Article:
also I order from US meats…organic and pasture raised.

      Any thoughts would be appreciated!

      nichole bijelic wrote on June 20th, 2014
      • I get raw grassfed beef liver and heart and slice them finely. I soak them in my home-brewed kefir, leave them overnight on counter to begin fermenting a little. Then, I refrigerate and it lasts indefinitely. Before eating a slice, I add some more kefir (the best probiotic around). Nothing I’ve ever eaten that’s had kefir added has ever made me sick and I know that its probiotics are neutralizing any harmful bacteria. Anyway, after a week or so, I start to see some bubbles, which means that some alcohol is forming in the ferment, which helps preserve it further. I love the sliced kefir-fermented beef heart. It smells a little but I know what it is and think of it as the kefir sort of “cooking” the meat but leaving it in its raw consistency. I eat both that and the liver and feed both to my granddaughter since she’s been seven months old. It gives her so much energy and the B-12 in the “raw” meat provides me with a needed vitamin to combat depression. It is her favorite food. I highly recommend it. If you want more information, just reply to me.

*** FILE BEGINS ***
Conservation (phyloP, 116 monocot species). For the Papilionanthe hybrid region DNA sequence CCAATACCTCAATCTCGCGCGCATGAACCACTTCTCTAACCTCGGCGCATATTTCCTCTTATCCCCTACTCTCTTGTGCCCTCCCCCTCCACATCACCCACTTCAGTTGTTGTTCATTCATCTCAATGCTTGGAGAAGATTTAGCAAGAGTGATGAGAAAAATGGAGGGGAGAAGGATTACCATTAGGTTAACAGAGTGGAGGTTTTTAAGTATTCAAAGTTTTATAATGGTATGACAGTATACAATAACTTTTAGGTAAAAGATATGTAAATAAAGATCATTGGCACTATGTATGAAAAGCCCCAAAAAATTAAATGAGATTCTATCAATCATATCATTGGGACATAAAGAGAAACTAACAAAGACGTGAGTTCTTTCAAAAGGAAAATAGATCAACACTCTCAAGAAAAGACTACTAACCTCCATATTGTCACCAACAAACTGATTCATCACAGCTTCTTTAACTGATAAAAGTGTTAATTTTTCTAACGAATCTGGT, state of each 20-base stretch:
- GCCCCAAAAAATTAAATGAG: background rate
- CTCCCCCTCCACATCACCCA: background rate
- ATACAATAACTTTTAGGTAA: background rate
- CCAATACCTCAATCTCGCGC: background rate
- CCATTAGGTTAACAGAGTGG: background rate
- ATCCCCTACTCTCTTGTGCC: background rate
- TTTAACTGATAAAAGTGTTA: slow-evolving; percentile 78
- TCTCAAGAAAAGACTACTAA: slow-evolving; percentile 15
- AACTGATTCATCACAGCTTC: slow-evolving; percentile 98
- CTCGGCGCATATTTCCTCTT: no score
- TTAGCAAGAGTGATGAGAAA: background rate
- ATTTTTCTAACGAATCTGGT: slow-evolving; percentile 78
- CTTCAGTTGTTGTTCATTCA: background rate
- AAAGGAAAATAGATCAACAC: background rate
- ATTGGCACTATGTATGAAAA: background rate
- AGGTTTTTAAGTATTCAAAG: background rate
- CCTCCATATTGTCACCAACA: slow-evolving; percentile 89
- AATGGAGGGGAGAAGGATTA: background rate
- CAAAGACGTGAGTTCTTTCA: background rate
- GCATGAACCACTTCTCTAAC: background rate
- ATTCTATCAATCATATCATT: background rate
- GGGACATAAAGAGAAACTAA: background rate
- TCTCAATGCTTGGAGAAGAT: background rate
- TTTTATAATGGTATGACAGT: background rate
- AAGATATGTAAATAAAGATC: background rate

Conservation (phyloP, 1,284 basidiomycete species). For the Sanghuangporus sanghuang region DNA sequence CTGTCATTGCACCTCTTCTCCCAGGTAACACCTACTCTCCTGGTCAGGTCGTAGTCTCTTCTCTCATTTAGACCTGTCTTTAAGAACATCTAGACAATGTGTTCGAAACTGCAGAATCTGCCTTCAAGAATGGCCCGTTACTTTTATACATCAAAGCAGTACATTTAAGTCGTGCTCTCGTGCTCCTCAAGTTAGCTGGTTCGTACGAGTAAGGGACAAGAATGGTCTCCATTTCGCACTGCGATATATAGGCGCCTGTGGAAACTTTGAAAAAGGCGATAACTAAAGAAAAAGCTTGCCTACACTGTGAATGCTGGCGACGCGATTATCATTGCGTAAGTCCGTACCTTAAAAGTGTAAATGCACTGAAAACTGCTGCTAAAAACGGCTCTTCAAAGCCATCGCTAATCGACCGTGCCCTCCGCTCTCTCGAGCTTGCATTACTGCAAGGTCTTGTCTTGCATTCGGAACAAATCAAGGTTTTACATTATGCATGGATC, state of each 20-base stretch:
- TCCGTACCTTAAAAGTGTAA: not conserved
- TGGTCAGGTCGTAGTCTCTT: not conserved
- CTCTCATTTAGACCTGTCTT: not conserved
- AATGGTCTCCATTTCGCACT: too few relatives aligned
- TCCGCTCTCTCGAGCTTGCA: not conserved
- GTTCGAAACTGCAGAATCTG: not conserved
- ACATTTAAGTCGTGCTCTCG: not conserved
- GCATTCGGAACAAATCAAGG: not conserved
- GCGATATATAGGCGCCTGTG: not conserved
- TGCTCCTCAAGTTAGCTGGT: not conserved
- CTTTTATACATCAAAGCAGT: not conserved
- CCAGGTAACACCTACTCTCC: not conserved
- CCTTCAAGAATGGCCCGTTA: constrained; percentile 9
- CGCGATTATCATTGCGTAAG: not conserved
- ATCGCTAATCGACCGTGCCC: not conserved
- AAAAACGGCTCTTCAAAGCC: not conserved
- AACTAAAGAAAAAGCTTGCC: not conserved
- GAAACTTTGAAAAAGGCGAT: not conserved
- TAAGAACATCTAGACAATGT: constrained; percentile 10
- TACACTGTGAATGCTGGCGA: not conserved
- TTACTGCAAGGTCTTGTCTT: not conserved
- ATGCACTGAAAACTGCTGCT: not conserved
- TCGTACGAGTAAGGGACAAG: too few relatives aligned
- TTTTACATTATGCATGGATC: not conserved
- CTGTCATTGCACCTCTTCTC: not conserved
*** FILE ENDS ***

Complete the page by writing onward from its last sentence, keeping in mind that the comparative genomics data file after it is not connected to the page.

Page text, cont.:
Cynthia wrote on December 11th, 2015
  2. So can the human body process all types of raw (fresh, clean) meat–pork, chicken, rabbit, etc.?

    Maria wrote on May 22nd, 2008
    • Yep!
      I’ve eaten elk, pork, boar, moose, beef, oysters, raw organs, raw dairy, you name it. Fresh and frozen, but I prefer fresh. Except chicken, haha. I always thought chicken was gross to eat, and I love my pet chickens. Having pet chickens, I realized just how gross they really were.

      Talya wrote on August 24th, 2013
  3. I’ve recently switched to raw eggs for breakfast. Can’t beat the prep time. Would love to eat raw meat more often, for the convenience alone.

    It’s difficult to get a feel for the real risks because there is so much overblown anti-bacterial nonsense going on these days.

    John wrote on May 22nd, 2008
  4. Maria,

    Humans can handle any and all types of animal flesh. We have millions of years of practice!

    Mark Sisson wrote on May 22nd, 2008
    • Yes, I have been eating raw meats of all kind along with raw eggs and dairy for 5 yrs. Never any ill effects….quite the opposite! Big time energy and optimal health! I have loads of great recipes and all of the campers that come here get somewhat converted in to raw meat lovers! =) “Rawk on” Retro-Raw

      Kieba wrote on September 6th, 2011
      • Hey,
        If you’d be so gracious as to pass on a few of your favourite marinades/sauces/recipes for raw meat (beef, pork, fish)
        it would be very much appreciated!